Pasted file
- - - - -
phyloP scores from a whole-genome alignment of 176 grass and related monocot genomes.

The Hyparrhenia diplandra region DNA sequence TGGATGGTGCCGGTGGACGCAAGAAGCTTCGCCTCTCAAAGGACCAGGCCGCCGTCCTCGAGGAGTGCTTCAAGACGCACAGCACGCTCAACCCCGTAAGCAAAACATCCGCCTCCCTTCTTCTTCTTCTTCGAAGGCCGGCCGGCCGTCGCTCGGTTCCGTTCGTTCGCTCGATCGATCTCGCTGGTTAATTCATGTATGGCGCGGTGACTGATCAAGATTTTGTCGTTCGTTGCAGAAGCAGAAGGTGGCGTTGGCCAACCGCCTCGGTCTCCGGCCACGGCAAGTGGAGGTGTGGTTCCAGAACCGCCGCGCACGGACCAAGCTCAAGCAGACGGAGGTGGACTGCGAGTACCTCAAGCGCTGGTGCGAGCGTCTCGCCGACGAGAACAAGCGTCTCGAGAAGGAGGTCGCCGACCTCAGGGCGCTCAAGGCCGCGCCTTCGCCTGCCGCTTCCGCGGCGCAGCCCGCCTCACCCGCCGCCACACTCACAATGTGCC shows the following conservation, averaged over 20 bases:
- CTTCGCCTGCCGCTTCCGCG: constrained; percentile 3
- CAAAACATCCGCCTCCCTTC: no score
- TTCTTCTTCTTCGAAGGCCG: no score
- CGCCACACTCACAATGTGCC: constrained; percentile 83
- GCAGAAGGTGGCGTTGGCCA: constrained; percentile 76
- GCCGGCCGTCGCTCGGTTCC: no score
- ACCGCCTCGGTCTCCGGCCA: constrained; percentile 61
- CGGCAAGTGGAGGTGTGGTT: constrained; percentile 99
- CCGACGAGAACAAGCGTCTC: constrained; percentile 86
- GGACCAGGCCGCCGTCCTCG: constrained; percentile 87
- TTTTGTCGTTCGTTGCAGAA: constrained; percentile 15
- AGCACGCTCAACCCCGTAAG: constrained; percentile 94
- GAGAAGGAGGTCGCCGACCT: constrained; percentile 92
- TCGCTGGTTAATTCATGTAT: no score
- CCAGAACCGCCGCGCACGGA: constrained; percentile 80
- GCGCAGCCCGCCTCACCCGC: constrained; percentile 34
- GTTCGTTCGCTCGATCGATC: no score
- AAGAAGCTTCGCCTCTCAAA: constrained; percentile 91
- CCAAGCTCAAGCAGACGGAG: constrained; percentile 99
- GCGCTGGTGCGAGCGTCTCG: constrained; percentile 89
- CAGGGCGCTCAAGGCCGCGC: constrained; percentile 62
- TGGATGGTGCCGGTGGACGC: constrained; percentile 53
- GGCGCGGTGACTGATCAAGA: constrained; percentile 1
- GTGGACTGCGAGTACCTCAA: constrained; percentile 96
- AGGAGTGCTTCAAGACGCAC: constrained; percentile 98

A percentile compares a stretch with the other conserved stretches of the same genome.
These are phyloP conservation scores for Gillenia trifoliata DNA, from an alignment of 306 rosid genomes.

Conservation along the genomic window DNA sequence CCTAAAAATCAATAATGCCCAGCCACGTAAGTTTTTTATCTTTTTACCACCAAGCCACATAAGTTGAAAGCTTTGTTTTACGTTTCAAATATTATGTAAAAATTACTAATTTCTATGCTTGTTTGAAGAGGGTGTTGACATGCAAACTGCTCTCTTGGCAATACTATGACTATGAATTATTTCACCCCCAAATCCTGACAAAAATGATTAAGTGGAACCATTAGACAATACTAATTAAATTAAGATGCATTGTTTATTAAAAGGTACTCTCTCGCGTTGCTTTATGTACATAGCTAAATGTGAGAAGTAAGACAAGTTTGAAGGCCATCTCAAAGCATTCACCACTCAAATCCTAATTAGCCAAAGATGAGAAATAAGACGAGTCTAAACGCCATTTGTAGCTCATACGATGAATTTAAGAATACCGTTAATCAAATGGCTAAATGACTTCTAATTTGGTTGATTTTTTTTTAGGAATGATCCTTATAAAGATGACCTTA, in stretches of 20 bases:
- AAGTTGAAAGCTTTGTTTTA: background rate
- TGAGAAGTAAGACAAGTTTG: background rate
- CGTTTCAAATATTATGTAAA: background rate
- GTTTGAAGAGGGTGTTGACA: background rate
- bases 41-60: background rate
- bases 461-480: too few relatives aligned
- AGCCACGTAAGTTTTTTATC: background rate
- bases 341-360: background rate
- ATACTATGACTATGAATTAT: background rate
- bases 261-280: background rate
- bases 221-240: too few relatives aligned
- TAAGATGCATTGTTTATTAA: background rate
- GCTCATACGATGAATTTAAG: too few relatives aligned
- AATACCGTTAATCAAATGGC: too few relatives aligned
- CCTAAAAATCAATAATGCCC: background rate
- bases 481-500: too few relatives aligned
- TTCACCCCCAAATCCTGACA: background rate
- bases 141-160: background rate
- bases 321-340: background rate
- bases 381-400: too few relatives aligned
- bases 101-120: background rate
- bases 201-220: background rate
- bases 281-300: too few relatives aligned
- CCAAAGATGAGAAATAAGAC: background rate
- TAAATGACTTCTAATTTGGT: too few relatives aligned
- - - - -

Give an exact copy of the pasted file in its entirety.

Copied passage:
phyloP scores from a whole-genome alignment of 176 grass and related monocot genomes.

The Hyparrhenia diplandra region DNA sequence TGGATGGTGCCGGTGGACGCAAGAAGCTTCGCCTCTCAAAGGACCAGGCCGCCGTCCTCGAGGAGTGCTTCAAGACGCACAGCACGCTCAACCCCGTAAGCAAAACATCCGCCTCCCTTCTTCTTCTTCTTCGAAGGCCGGCCGGCCGTCGCTCGGTTCCGTTCGTTCGCTCGATCGATCTCGCTGGTTAATTCATGTATGGCGCGGTGACTGATCAAGATTTTGTCGTTCGTTGCAGAAGCAGAAGGTGGCGTTGGCCAACCGCCTCGGTCTCCGGCCACGGCAAGTGGAGGTGTGGTTCCAGAACCGCCGCGCACGGACCAAGCTCAAGCAGACGGAGGTGGACTGCGAGTACCTCAAGCGCTGGTGCGAGCGTCTCGCCGACGAGAACAAGCGTCTCGAGAAGGAGGTCGCCGACCTCAGGGCGCTCAAGGCCGCGCCTTCGCCTGCCGCTTCCGCGGCGCAGCCCGCCTCACCCGCCGCCACACTCACAATGTGCC shows the following conservation, averaged over 20 bases:
- CTTCGCCTGCCGCTTCCGCG: constrained; percentile 3
- CAAAACATCCGCCTCCCTTC: no score
- TTCTTCTTCTTCGAAGGCCG: no score
- CGCCACACTCACAATGTGCC: constrained; percentile 83
- GCAGAAGGTGGCGTTGGCCA: constrained; percentile 76
- GCCGGCCGTCGCTCGGTTCC: no score
- ACCGCCTCGGTCTCCGGCCA: constrained; percentile 61
- CGGCAAGTGGAGGTGTGGTT: constrained; percentile 99
- CCGACGAGAACAAGCGTCTC: constrained; percentile 86
- GGACCAGGCCGCCGTCCTCG: constrained; percentile 87
- TTTTGTCGTTCGTTGCAGAA: constrained; percentile 15
- AGCACGCTCAACCCCGTAAG: constrained; percentile 94
- GAGAAGGAGGTCGCCGACCT: constrained; percentile 92
- TCGCTGGTTAATTCATGTAT: no score
- CCAGAACCGCCGCGCACGGA: constrained; percentile 80
- GCGCAGCCCGCCTCACCCGC: constrained; percentile 34
- GTTCGTTCGCTCGATCGATC: no score
- AAGAAGCTTCGCCTCTCAAA: constrained; percentile 91
- CCAAGCTCAAGCAGACGGAG: constrained; percentile 99
- GCGCTGGTGCGAGCGTCTCG: constrained; percentile 89
- CAGGGCGCTCAAGGCCGCGC: constrained; percentile 62
- TGGATGGTGCCGGTGGACGC: constrained; percentile 53
- GGCGCGGTGACTGATCAAGA: constrained; percentile 1
- GTGGACTGCGAGTACCTCAA: constrained; percentile 96
- AGGAGTGCTTCAAGACGCAC: constrained; percentile 98

A percentile compares a stretch with the other conserved stretches of the same genome.
These are phyloP conservation scores for Gillenia trifoliata DNA, from an alignment of 306 rosid genomes.

Conservation along the genomic window DNA sequence CCTAAAAATCAATAATGCCCAGCCACGTAAGTTTTTTATCTTTTTACCACCAAGCCACATAAGTTGAAAGCTTTGTTTTACGTTTCAAATATTATGTAAAAATTACTAATTTCTATGCTTGTTTGAAGAGGGTGTTGACATGCAAACTGCTCTCTTGGCAATACTATGACTATGAATTATTTCACCCCCAAATCCTGACAAAAATGATTAAGTGGAACCATTAGACAATACTAATTAAATTAAGATGCATTGTTTATTAAAAGGTACTCTCTCGCGTTGCTTTATGTACATAGCTAAATGTGAGAAGTAAGACAAGTTTGAAGGCCATCTCAAAGCATTCACCACTCAAATCCTAATTAGCCAAAGATGAGAAATAAGACGAGTCTAAACGCCATTTGTAGCTCATACGATGAATTTAAGAATACCGTTAATCAAATGGCTAAATGACTTCTAATTTGGTTGATTTTTTTTTAGGAATGATCCTTATAAAGATGACCTTA, in stretches of 20 bases:
- AAGTTGAAAGCTTTGTTTTA: background rate
- TGAGAAGTAAGACAAGTTTG: background rate
- CGTTTCAAATATTATGTAAA: background rate
- GTTTGAAGAGGGTGTTGACA: background rate
- bases 41-60: background rate
- bases 461-480: too few relatives aligned
- AGCCACGTAAGTTTTTTATC: background rate
- bases 341-360: background rate
- ATACTATGACTATGAATTAT: background rate
- bases 261-280: background rate
- bases 221-240: too few relatives aligned
- TAAGATGCATTGTTTATTAA: background rate
- GCTCATACGATGAATTTAAG: too few relatives aligned
- AATACCGTTAATCAAATGGC: too few relatives aligned
- CCTAAAAATCAATAATGCCC: background rate
- bases 481-500: too few relatives aligned
- TTCACCCCCAAATCCTGACA: background rate
- bases 141-160: background rate
- bases 321-340: background rate
- bases 381-400: too few relatives aligned
- bases 101-120: background rate
- bases 201-220: background rate
- bases 281-300: too few relatives aligned
- CCAAAGATGAGAAATAAGAC: background rate
- TAAATGACTTCTAATTTGGT: too few relatives aligned